We will show you the correct methods and ways of thinking, as well as the important shortcuts, which make it a much easier examination. Content will be reinforced and reviewed through problem solving and simulated GAMSAT section 3 practice question.

GAMSAT General Chemistry Study Strategies

The general chemistry content you should make sure you familiarise yourself with for the GAMSAT is:

  1. Atoms and Periodic Trends
  2. Bonds and interactions
  3. Molecules and Stoichiometry
  4. Thermochemistry
  5. Chemical equilibrium and kinetics
  6. Acid-base chemistry
  7. Solutions and gases
  8. Redox reactions
  9. Electrochemistry

GAMSAT General Chemistry Strategy #1

Time is extremely valuable when you study for the GAMSAT. For that reason, you need to study content for application to practice passages and novel situations that the GAMSAT will throw at you instead of for memorisation.

The GAMSAT will rarely ask you to regurgitate a random general chemistry fact. Instead, the GAMSAT will present you a shortened scientific article in the form of a passage, ask you to critically analyse the passage, and ask questions the require you to combine your outside knowledge with knowledge from the passage.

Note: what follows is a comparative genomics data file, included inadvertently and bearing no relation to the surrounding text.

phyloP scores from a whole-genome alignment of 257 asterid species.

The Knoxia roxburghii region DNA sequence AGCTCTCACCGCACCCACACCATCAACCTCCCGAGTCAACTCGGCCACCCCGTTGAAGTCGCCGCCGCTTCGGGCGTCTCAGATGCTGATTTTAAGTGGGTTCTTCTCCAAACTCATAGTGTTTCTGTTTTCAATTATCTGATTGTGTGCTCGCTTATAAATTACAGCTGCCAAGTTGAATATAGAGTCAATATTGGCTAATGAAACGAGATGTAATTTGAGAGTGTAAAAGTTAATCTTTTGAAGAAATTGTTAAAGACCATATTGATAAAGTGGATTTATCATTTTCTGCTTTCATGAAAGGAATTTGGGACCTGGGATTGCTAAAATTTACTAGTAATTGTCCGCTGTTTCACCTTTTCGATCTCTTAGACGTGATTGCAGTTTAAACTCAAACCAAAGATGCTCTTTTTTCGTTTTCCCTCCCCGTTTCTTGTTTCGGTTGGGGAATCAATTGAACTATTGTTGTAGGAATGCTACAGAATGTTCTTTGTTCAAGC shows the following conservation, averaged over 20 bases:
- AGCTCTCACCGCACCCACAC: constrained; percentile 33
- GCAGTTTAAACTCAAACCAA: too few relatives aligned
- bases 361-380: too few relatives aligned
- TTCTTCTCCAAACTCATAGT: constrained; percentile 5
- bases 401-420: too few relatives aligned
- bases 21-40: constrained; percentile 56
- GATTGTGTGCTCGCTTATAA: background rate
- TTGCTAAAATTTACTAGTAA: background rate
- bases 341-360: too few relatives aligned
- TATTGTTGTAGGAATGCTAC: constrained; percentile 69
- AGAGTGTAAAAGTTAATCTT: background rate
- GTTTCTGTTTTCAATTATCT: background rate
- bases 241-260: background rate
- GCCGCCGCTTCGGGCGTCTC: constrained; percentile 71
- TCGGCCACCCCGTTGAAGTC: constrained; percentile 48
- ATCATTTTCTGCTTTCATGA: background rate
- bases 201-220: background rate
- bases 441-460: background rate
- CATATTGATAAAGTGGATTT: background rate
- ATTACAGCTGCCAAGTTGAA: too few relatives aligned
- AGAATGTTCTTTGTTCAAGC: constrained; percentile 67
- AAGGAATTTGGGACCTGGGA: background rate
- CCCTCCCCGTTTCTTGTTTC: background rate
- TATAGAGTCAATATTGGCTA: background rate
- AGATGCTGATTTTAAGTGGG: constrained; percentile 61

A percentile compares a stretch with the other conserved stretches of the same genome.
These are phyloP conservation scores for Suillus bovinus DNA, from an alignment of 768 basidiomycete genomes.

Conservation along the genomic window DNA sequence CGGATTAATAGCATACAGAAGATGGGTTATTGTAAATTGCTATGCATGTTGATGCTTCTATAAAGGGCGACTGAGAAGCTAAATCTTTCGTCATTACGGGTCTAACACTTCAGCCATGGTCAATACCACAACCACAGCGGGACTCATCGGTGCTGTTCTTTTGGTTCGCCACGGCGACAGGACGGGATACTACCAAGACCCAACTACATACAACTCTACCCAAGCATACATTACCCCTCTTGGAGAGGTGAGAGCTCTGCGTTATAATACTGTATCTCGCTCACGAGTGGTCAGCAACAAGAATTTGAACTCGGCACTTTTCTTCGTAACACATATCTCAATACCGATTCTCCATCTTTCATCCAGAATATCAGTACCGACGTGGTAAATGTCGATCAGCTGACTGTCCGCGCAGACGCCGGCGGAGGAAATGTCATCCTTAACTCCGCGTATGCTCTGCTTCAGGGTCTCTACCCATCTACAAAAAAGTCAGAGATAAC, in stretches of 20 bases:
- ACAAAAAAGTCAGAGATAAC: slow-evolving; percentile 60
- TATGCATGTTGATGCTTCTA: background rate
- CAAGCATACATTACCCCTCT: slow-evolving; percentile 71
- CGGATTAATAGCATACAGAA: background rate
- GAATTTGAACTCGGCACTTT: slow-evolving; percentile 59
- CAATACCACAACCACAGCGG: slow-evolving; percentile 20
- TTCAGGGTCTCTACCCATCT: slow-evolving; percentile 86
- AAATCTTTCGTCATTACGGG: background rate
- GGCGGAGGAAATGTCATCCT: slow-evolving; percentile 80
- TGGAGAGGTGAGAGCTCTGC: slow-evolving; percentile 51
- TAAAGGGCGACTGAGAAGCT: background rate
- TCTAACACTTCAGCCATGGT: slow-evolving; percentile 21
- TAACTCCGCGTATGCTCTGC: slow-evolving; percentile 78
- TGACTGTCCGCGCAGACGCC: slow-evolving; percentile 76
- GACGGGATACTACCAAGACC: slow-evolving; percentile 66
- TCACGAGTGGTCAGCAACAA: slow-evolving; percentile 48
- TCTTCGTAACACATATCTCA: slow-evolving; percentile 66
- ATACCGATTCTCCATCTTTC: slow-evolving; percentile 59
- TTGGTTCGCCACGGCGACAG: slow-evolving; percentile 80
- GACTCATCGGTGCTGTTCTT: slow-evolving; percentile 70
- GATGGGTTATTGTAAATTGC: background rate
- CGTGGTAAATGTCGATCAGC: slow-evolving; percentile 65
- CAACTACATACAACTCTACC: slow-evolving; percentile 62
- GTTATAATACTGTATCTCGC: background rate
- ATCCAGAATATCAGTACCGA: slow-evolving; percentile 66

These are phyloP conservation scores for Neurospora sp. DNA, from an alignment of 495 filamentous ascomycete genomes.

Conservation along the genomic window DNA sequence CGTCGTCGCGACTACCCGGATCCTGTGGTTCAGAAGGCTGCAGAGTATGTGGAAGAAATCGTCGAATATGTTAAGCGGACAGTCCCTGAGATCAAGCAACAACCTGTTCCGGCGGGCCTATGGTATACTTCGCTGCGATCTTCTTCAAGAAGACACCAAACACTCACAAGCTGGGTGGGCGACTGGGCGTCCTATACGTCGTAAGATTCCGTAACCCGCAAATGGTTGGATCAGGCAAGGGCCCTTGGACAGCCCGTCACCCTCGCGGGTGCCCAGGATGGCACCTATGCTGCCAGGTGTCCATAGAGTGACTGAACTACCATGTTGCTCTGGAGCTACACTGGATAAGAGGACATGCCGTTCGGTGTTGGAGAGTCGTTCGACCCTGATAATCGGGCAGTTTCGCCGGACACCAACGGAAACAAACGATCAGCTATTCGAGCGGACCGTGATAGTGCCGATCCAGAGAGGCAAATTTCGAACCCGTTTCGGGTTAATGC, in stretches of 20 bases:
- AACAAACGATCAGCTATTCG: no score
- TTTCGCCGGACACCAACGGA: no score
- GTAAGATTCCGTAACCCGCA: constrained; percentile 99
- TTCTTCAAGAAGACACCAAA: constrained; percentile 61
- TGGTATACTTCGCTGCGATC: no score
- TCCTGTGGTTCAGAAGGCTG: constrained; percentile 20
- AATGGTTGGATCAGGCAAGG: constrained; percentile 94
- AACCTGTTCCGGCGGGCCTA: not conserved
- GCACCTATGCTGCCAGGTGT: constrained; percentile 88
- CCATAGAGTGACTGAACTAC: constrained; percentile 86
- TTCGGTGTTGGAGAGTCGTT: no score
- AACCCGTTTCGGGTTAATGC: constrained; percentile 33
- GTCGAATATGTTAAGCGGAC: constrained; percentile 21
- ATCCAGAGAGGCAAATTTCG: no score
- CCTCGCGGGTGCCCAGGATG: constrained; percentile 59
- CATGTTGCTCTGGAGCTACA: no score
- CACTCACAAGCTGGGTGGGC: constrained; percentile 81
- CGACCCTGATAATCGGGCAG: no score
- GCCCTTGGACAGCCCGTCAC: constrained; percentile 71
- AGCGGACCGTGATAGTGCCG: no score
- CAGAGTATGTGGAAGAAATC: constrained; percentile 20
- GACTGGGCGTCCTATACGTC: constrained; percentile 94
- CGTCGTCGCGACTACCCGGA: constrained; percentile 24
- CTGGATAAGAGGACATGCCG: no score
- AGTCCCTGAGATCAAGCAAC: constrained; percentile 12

So, what does it mean to study content for application and not for memorization?

When you study any GAMSAT general chemistry subject, you should come up with three ways that the GAMSAT might test you on that content.

Let’s look at an example with nucleophilic acyl substitution. 

Many GAMSAT students panic when they see the words nucleophilic acyl substitution as the reaction can be carried out in a variety of different forms. For example, the reaction looks slightly different in acidic versus basic conditions and the nucleophile and leaving group can take a variety of forms. However, the overall principles behind the various reactions are the same: 

1) A nucleophile attacks a carbonyl carbon.

2) Electrons move to an oxygen atom, which will now have a negative charge.

3) The electrons then move back down from the oxygen atom to reform the double bond.

4) A leaving group will leave.


The three ways that the GAMSAT might test you on nucleophilic acyl substitution are as follows.